It’s January, which means we’re in the thick of prediction season. And despite what others may say, there really is only one show in town.
Like it or not, 2024 is officially the year of AI. It’s going to streamline our workflows and free us up to do more creative work. It’s going to interrogate data better and find that golden nugget of insight. Hell, it might even do some of the creative for us if we ask it nicely.
But is it? I realise that might sound like a facetious question. And to a certain extent, it is.
The solution to all our problems?
Certainly, the numerous champions of AI are keen to paint a picture that ‘all is rosy’ and that ‘AI only has upsides for the PR industry’. There is also much talk of ‘embracing AI’ in order to ‘reap the benefits’. In other words, AI is here to stay so don’t be a Luddite.
But, there’s one small problem. The use of AI in PR might be a little bit more complicated than that.
Plenty of people rightly point out that, when it comes to AI, there are as many threats as there are opportunities. Look no further than my colleague Alex Warren’s excellent book, Spin Machines, to see why.
Moreover, according to a report published by the UK Government in November, PR is one of the top 10 occupations ‘most exposed’ to the threat of AI and, specifically, Large Language Models (LLMs) and generative AI.
Or to put it another way again, the robots really might take our jobs. But will they?
The end of the world as we know it?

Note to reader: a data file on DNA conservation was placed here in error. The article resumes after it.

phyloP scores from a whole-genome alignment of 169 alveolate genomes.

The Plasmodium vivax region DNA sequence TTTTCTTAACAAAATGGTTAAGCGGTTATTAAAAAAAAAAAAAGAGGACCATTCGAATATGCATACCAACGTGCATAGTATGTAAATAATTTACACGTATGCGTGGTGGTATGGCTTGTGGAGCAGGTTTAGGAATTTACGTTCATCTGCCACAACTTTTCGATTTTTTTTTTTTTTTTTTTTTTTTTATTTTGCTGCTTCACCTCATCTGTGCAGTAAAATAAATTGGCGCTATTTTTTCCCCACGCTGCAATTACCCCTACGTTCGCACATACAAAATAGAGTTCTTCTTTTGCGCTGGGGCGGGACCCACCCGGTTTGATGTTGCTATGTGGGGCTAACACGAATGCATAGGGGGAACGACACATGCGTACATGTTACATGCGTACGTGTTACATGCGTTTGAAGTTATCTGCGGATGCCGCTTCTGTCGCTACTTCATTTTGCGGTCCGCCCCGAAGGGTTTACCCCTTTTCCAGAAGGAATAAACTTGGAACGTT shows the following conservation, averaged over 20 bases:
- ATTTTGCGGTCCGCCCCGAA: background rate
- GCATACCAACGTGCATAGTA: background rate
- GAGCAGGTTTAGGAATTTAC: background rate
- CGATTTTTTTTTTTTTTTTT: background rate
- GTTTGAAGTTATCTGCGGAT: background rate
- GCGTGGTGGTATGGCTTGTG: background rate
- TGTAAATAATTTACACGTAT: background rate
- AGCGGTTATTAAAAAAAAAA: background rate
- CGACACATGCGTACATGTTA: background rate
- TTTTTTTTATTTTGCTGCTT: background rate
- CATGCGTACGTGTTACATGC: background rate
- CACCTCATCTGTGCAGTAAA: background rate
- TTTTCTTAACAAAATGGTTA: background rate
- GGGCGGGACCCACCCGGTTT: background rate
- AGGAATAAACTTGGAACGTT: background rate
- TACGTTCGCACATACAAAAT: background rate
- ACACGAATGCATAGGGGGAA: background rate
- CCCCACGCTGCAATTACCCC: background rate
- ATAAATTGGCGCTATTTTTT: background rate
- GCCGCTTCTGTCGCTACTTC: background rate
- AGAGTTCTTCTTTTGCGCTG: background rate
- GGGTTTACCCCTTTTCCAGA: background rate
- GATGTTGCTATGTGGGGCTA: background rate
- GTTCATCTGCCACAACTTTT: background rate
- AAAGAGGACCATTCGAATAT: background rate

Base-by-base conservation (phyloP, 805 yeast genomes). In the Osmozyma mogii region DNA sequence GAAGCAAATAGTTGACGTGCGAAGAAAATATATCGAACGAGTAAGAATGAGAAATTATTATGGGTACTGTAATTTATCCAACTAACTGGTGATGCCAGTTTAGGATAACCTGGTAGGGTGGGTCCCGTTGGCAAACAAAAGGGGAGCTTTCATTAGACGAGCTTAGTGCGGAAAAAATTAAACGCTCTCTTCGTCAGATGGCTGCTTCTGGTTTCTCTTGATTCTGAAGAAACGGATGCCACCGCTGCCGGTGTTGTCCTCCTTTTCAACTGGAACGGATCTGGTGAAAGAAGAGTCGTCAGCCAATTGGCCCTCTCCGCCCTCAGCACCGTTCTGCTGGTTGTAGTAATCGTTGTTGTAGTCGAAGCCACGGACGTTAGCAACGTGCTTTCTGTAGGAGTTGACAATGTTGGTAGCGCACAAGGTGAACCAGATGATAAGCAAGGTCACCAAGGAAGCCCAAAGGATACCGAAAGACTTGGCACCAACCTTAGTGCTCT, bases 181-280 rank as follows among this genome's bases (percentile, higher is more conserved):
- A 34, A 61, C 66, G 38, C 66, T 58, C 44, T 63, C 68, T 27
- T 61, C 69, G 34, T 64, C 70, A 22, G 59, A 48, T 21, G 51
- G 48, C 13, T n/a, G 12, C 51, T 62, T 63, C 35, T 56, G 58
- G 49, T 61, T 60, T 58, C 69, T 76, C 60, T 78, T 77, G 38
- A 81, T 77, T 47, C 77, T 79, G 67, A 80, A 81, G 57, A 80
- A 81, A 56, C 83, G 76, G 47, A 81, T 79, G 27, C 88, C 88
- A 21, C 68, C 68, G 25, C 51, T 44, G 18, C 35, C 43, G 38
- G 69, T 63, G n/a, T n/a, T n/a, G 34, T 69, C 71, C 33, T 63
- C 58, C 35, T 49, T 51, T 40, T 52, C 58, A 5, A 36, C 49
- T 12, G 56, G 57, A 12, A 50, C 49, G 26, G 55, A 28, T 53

And here we come to the crux of the issue.
Despite appearances, I am not arguing in favour of being ‘anti-AI’. There is huge potential for AI to fundamentally change how we do our jobs.
The question that we actually face right now is whether AI is ready to do what we want it to.
As a few voices have started to highlight, LLMs “exist in a grey area in terms of data privacy and plagiarism [and that] users might be using the tools in ways that won’t be legal in a year or two, or more worryingly, they might be breaking rules even now”.
The PR industry is not alone in facing this ethical quandary. But it is these kinds of technical questions that we need to have good answers for.
What does the use of an LLM mean for NDAs? What does it mean for our data protection duties? Are we opening ourselves or our clients up to copyright infringement prosecutions?
Optimism isn’t a strategy
These issues mean that we simply can’t afford to be Pollyannas about AI. Because, if we don’t take care, then 2024 will indeed be the ‘year of AI’ — just maybe not for the reasons most people assume.
Instead, AI is as likely to be in the headlines because someone, somewhere got burned as it is because it did something beneficial.
So yes, by all means, experiment with AI this year. Test its limits (safely). Be as informed as you can be. But we have to be pragmatic.
AI doesn’t spell the end of PR. But it also isn’t a panacea either.